As with ramping up any business you have to rely on third parties for components and subassemblies. We have identified two to three vendors for each and every component, but there is always a supply chain risk when components are sourced from other companies. We manufacture the chassis from raw acrylic and use the laser and other in-house machines to manufacture 90% of the components in-house! The other 10% come from multiple vendors and in general have very short lead times.Learn about accountability on Kickstarter
Domestic Continental USA
$25 USD. This amount is collected after the Kickstarter campaign closes and addresses are collected and verified as current.
Domestic USA : Alaska and Hawaii
$25 USD. This amount is collected after the Kickstarter campaign closes and addresses are collected and verified as current.
$50-60 as indicated in the pledge. This amount is collected at pledge time.
PLEASE NOTE: For some countries it will be difficult if not impossible to ship the 95mL starter sized resin to you from the USA. For those affected we will be including the value of the resin ~$15 USD in either:
1. A $15 Discount toward additional iBox merchandise; i.e. extra resin tray, build plate, battery pack, etc.
2. A refund of the $15 value.
Customs, Duties, and Taxes (CDT) are not included, so be aware that you may have to pay taxes if you are in a country that charges VAT (Value Added Tax).
The resin doesn't seem to be cheap. Is there a way to guage/compute how much resin is required for a given model?
The Nano uses UV Resin that retails for $45/liter +S&H (assuming USA). That is actually fairly inexpensive. Resin weighs about the same as water, or specifically 0.83grams/milliliter. So it is 830g/liter @ $45 or $0.054 USD / gram. If you were to build a 30mm tall x 20mm diameter Rook (Chess piece as in some of our images) it would weigh 3.67g and consume $0.20 USD of Resin.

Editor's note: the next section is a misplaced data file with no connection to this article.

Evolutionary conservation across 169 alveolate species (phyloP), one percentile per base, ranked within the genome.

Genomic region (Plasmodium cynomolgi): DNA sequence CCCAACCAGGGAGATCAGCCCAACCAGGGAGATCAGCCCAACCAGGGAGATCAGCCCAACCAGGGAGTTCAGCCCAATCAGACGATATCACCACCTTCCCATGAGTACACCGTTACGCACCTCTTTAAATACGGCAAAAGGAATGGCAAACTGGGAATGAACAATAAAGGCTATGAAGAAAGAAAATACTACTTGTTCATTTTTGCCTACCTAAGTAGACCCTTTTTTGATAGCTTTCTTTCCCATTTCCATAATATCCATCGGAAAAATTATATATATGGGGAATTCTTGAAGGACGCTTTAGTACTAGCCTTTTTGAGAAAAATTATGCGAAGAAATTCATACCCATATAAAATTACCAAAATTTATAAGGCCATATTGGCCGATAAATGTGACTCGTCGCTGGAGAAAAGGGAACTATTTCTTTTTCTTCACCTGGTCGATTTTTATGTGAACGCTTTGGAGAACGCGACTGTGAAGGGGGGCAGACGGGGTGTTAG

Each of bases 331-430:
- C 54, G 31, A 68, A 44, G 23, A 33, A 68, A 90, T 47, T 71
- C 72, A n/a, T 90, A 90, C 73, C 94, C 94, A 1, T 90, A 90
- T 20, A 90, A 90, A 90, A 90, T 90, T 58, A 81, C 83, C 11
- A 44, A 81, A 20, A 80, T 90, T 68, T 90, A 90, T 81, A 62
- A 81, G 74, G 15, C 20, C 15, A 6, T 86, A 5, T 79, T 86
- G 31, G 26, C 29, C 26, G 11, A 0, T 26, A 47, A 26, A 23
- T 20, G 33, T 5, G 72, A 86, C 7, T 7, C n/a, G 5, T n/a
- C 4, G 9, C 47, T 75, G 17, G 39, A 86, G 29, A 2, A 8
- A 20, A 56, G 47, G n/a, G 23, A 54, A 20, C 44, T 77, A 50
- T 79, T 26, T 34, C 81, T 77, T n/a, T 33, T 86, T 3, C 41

The iBox Nano can use our Resin, Makerjuice, or other resin. We do limit our support of third party resins in regards to direct support. The Nano uses resin "profiles" and these can be shared in the community. This sharing will be facilitated on our site in Q1/2015.
iBox Printers will be selling resin on the website www.iBoxPrinters.com after the first units ship. It will be priced at $15 for 95mL + actual shipping. We will also offer 500mL for around $35-40 USD and 1Liter for $55-60 USD all pricing does not include S&H.
We have also qualified Makerjuice resin in several colors. Some colors have different print profiles and we are dialing them in now. Currently we can print in Green, Red, Blue, Yellow and White.
As stated in the other FAQ: Resin will go a long way and costs about $0.054 USD / gram. Most of our printer figures weigh between 1-7 grams. The largest thing we have ever printed was a 60mm 15mm Extrusion featured in the video which weighed 9 grams. Thats about 50 cents of resin.
Yes the battery pack is an option. There will be two packs available for sale on our web site shortly after the closing of the Kickstarter campaign.
The estimated retail prices will be:
10 Hr : $29 USD + S&H
20 Hr : $39 USD + S&H
*prices subject to change as the LiPo battery market is variable
These will be small, external packs that connect to the printer via a USB cable. Internal batteries were considered but would have made the unit 2 inches taller and thus more expensive for the non-battery users.
Most resin printers are messy w/regard to post-processing the model. Would love to have you expand a bit on how iBox addresses that.
Post processing the resin is simple and easy. Just rinse it in a water bath after removing it from the build platform. Under running water the duration of the rinse is 20-30seconds. In a static bath we usually leave it for a minute. We are preparing a procedure for resin post processing as part of our user guide.
Some beta users have used alcohol for a rinse, but we have not found that necessary.
After the item is rinsed, you can post cure it. This step is optional. If it will be handled often, you may want to put it under a UV light or in the sun for 10-20minutes to get a harder cure for the outside of the item. We don't post cure most of our prints. Its optional. You can also use a fingernail polish UV lamp, available for $20-$30 USD to post cure indoors. We will be offering one on our site after the Nano is in full production.